He said the officials should “double or triple” the number of employees taking calls.
Ashe suggested that the state should address its unemployment system during the pandemic like it is addressing its hospital system, by building up more capacity than may be needed, as a precaution.
“If in the end we have too much capacity… I could live with that,” Ashe said during a meeting of the Joint Fiscal Committee on Tuesday.
“But I’m not sure I could live with the other alternative which is to have all these people having the worst experience with government that they’ve ever had.”
Before the governor’s comments Wednesday, Ashe said that legislators’ concerns over the unemployment system was the “first sign of tension between the administration and the Legislature” during the COVID-19 crisis.
Lawmakers said that it’s particularly important for the labor department to staff up at a time when they expect it will soon face an added deluge of tens of thousands of calls from self-employed Vermonters, and independent contractors in the coming weeks.
These workers are newly eligible for federal unemployment benefits — which will be administered by the state — after President Donald Trump signed a COVID-19 relief package into law last month.
“While they have a plan to increase our current needs, those needs are about to explode even more,” House Speaker Mitzi Johnson, D-South Hero, said in an interview Tuesday.
Johnson said she expects claims from the independent contractors and employees will be “infinitely more complicated” for the state to process, because those workers have never paid into the state’s unemployment insurance system before.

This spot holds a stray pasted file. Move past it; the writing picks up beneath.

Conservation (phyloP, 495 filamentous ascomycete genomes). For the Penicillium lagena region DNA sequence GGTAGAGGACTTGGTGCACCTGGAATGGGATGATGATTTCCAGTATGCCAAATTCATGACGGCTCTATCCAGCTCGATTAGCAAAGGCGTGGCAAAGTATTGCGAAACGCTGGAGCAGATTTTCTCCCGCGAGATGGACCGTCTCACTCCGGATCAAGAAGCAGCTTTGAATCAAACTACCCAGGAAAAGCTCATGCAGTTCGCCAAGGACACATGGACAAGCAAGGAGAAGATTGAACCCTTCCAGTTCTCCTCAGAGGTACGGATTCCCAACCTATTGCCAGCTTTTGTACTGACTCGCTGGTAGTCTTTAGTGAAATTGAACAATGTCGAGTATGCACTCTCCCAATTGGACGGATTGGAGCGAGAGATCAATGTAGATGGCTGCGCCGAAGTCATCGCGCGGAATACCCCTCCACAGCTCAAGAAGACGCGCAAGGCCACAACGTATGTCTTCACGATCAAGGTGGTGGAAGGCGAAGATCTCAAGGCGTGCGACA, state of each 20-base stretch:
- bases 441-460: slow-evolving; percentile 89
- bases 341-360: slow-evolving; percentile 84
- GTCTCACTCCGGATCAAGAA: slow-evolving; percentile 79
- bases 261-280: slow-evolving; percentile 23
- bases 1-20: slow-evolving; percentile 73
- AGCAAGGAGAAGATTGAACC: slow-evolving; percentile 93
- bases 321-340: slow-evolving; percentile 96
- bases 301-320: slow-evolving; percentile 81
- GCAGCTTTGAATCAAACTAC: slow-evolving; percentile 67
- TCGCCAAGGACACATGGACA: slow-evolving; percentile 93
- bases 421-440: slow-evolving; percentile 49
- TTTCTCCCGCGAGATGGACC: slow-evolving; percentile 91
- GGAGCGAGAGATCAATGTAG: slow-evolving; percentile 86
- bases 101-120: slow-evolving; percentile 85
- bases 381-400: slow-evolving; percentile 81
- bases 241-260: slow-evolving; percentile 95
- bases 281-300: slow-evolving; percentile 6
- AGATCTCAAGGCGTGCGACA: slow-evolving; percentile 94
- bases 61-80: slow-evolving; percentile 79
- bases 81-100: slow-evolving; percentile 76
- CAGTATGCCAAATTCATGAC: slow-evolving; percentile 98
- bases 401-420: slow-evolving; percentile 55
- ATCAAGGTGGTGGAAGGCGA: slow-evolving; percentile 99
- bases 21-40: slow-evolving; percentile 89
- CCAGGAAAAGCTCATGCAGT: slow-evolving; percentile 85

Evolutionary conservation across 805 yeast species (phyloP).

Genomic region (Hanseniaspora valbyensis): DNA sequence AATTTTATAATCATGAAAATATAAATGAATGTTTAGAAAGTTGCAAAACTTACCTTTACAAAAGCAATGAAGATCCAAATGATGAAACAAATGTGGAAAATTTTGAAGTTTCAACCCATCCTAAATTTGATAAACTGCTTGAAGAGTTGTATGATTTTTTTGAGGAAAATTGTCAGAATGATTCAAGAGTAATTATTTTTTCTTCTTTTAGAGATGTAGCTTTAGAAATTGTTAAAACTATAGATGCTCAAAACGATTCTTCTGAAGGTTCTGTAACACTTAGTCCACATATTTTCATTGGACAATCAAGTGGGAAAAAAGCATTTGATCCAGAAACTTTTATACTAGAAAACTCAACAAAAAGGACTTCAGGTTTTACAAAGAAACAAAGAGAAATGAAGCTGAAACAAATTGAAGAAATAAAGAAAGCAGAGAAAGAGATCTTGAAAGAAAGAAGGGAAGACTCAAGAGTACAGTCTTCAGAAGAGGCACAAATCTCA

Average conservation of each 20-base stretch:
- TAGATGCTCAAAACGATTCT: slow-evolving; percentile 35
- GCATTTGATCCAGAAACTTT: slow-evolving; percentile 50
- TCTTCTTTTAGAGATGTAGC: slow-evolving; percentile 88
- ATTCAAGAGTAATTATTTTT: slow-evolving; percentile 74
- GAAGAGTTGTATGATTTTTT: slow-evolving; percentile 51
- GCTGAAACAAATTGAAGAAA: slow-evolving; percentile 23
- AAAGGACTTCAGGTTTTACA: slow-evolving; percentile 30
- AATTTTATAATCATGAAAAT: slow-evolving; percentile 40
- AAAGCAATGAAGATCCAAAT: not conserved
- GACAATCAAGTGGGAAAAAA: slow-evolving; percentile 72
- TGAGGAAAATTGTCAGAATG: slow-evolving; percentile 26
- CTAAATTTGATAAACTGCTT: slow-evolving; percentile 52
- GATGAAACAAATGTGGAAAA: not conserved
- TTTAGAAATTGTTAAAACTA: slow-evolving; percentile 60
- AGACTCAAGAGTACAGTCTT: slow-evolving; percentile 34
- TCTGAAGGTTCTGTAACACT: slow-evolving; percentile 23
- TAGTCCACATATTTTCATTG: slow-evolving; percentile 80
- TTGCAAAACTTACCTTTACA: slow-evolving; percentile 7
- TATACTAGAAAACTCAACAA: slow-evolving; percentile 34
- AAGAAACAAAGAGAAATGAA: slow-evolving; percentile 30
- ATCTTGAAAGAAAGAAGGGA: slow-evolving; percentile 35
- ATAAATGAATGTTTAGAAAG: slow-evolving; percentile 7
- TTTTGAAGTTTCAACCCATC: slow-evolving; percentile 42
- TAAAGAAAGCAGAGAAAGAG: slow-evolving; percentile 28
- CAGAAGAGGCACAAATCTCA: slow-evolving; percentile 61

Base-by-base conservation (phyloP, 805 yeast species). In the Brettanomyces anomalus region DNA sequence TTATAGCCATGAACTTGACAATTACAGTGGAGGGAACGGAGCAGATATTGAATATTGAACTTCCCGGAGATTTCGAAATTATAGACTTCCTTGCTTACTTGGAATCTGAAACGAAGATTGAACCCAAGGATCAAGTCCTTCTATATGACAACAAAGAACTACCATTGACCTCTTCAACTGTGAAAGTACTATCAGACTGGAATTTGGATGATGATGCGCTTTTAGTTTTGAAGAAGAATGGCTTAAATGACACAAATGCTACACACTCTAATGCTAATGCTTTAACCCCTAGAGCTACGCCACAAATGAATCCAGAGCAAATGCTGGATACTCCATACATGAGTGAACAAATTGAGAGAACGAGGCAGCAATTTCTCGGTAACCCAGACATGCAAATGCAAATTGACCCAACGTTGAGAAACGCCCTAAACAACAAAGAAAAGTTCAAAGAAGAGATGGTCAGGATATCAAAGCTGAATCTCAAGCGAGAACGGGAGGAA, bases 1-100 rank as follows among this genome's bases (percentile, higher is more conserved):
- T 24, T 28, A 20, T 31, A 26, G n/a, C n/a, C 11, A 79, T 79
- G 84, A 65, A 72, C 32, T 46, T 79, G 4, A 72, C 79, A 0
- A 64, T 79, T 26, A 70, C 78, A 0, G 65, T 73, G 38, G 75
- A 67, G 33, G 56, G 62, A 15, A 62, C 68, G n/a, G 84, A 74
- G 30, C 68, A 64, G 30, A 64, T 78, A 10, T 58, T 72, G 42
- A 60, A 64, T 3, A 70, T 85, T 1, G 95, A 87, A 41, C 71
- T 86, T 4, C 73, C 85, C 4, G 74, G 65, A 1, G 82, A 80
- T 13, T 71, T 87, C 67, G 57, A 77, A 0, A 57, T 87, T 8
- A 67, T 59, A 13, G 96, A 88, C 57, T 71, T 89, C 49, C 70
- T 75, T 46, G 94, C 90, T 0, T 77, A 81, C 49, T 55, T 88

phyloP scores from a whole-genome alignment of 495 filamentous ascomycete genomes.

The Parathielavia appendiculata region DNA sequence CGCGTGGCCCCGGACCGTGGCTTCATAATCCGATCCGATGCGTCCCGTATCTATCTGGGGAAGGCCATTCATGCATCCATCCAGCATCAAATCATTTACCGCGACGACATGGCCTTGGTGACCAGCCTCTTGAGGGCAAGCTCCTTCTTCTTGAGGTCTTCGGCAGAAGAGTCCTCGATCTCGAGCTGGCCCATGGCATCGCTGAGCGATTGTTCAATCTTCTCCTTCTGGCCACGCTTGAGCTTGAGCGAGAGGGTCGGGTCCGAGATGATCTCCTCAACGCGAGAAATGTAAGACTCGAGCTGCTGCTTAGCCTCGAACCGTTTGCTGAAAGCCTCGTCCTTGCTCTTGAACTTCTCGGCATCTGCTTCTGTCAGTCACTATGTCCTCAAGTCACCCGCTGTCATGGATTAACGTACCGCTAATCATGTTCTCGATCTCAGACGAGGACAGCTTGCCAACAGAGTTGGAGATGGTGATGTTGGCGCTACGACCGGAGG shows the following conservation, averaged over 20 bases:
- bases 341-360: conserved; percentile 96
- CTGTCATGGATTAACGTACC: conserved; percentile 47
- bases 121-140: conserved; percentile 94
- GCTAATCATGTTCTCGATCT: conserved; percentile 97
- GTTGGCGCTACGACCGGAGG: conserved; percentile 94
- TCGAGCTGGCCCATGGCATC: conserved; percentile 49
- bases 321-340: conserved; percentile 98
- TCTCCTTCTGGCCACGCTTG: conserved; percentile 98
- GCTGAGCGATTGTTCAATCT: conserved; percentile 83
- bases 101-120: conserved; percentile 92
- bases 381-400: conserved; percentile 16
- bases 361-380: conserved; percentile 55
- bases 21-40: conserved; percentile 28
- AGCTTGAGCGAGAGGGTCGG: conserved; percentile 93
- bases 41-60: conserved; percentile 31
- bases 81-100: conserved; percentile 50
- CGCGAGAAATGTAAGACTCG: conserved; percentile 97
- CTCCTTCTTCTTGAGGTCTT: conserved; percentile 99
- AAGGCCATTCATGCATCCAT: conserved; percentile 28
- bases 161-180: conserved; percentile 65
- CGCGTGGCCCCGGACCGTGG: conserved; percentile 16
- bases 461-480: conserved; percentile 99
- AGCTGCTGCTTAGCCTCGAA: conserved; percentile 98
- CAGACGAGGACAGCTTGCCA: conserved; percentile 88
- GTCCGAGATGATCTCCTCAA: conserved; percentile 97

The House speaker added that she’s not sure that doubling or tripling the number of employees working in the state’s unemployment system will be enough to meet the increased demand.
Because of a federal requirement, those receiving unemployment benefits have to contact the state’s unemployment office each week, meaning the Department of Labor will continue to face staggering call volume throughout the COVID-19 crisis, she said.
Johnson said she will be reaching out to Vermont’s congressional delegation, hoping that they can push to eliminate this requirement during the pandemic.
Lawmakers on the Joint Fiscal Committee said Tuesday that they planned to send a letter to the Scott administration detailing their concerns about capacity within the unemployment insurance system.
“I really think that we need an affirmative response that helps us understand the magnitude of the situation and what they have in place to substantially correct what is an unacceptable level of service,” said Sen. Jane Kitchel, D-Caledonia, the chair of the Senate Appropriations Committee.
Some lawmakers said they believed the labor department has done the best it can with the resources it has had available.
“Mike has tried to help us through some of these things,” Sen. Dick Sears, D-Bennington, said of Harrington, the labor commissioner, on Tuesday.
“But frankly I think 75 employees he has to put to this is not enough.”